Justice Dept. questions Apple’s motives in refusing to help FBI – Los Angeles Times

The battle over Apple’s refusal to give the FBI the tools to unlock a terrorist’s smartphone escalated sharply Friday when the government urged a federal judge to immediately compel the tech giant to comply, arguing that it appears more concerned with marketing strategy than national security.

In a 35-page filing aimed at public opinion as much as the judge, Justice Department lawyers questioned Apple’s motivation for defying U.S. Magistrate Judge Sheri Pym’s order this week to help the FBI open Syed Rizwan Farook’s encrypted iPhone 5c.

The government argued Friday that Apple Chief Executive Tim Cook’s public Feb. 16 letter declaring, “We oppose this order,” should be taken as the company’s response.

Apple’s refusal, they wrote, “appears to be based on its concern for its business model and public brand marketing strategy,” not a legal rationale.

Apple technicians told investigators they could write the software the FBI wants to unlock Farook’s phone, and technology providers previously have written code to comply with subpoenas and court orders, according to the filing.

“Apple rejected the government’s request, although it conceded that it had the technical ability to help,” the filing states. It also says Apple’s public statements have been misleading.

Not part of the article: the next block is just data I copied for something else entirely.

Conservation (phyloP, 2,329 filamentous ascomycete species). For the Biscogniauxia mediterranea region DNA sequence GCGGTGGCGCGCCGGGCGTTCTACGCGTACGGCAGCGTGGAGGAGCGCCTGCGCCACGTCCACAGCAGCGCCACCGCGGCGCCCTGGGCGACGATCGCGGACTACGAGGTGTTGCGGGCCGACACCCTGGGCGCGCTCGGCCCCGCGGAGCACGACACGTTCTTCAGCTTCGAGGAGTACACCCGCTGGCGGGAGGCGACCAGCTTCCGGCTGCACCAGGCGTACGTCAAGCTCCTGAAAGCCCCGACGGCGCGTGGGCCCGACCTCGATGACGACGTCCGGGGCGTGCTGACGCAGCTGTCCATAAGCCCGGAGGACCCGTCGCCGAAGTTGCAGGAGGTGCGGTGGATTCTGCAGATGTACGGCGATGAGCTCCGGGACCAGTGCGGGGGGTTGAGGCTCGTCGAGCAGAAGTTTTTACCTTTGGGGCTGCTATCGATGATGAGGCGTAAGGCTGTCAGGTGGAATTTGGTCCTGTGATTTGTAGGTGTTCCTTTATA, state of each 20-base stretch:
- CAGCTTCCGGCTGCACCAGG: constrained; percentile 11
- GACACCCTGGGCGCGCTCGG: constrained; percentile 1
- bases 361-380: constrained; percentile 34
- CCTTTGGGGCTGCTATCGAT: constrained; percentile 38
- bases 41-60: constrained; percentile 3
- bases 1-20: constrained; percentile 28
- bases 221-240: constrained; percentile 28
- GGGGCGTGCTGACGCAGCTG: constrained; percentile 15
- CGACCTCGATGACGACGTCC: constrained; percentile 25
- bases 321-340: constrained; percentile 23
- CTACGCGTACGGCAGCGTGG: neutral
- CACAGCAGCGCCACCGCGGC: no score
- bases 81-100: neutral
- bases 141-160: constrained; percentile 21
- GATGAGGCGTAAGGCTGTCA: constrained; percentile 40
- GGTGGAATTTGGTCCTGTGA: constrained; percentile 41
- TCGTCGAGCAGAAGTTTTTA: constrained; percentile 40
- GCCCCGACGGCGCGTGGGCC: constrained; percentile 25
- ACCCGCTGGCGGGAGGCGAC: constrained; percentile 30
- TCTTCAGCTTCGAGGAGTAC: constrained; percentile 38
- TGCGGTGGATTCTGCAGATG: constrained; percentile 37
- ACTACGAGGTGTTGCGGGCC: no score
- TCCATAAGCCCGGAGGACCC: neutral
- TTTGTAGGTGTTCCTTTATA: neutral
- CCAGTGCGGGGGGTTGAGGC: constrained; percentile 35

Pym gave Apple until next Friday to respond, and set a hearing for March 22 in U.S. District Court for Central District of California in Riverside.

In a conference call with reporters, senior Apple executives, speaking on condition that they not be identified or quoted, said the government’s motion was designed to get media attention. They described the FBI’s request as overreaching by the government.

The executives denied that the decision to fight Pym’s order was about marketing, insisting they are acting to protect customers’ privacy. Complying, they said, would create a back door to breach the iPhone’s security features.

It’s unclear what help, if any, the contents of Farook’s phone might provide investigators. Nearly seven weeks of potential messages, texts, photos and data are missing — from Oct. 19, when Farook last uploaded his phone to iCloud, to Dec. 2, when he carried out a shooting rampage at the Inland Regional Center in San Bernardino.

No evidence has surfaced so far to indicate Farook and his wife, Tashfeen Malik, were in contact with terrorists, or had received outside support, before the attack, which left 14 people dead. The couple were later killed in a shootout with police.

Apple and its supporters say the dispute isn’t over the unknown contents of one phone, but about the government trying to establish a precedent that it can force a company to hack its customers’ devices.

That could open floodgates for requests from local, state and federal prosecutors, they warn, and cripple customers’ confidence in Apple products, especially in lucrative overseas markets where distrust of government surveillance is higher.

Apple’s advocates fear that giving in to the FBI now ultimately would help criminal hackers and authoritarian governments, which might use the software to trace secret communications of political opponents and human rights activists.

The issue inevitably landed in the presidential race, as GOP candidate Donald Trump said Americans should not buy Apple products until the company agrees to help the FBI unlock Farook’s phone.

“What I think you ought to do is boycott Apple until such time as they give that security number,” he said Friday.


Write a Reply or Comment:

Your email address will not be published.*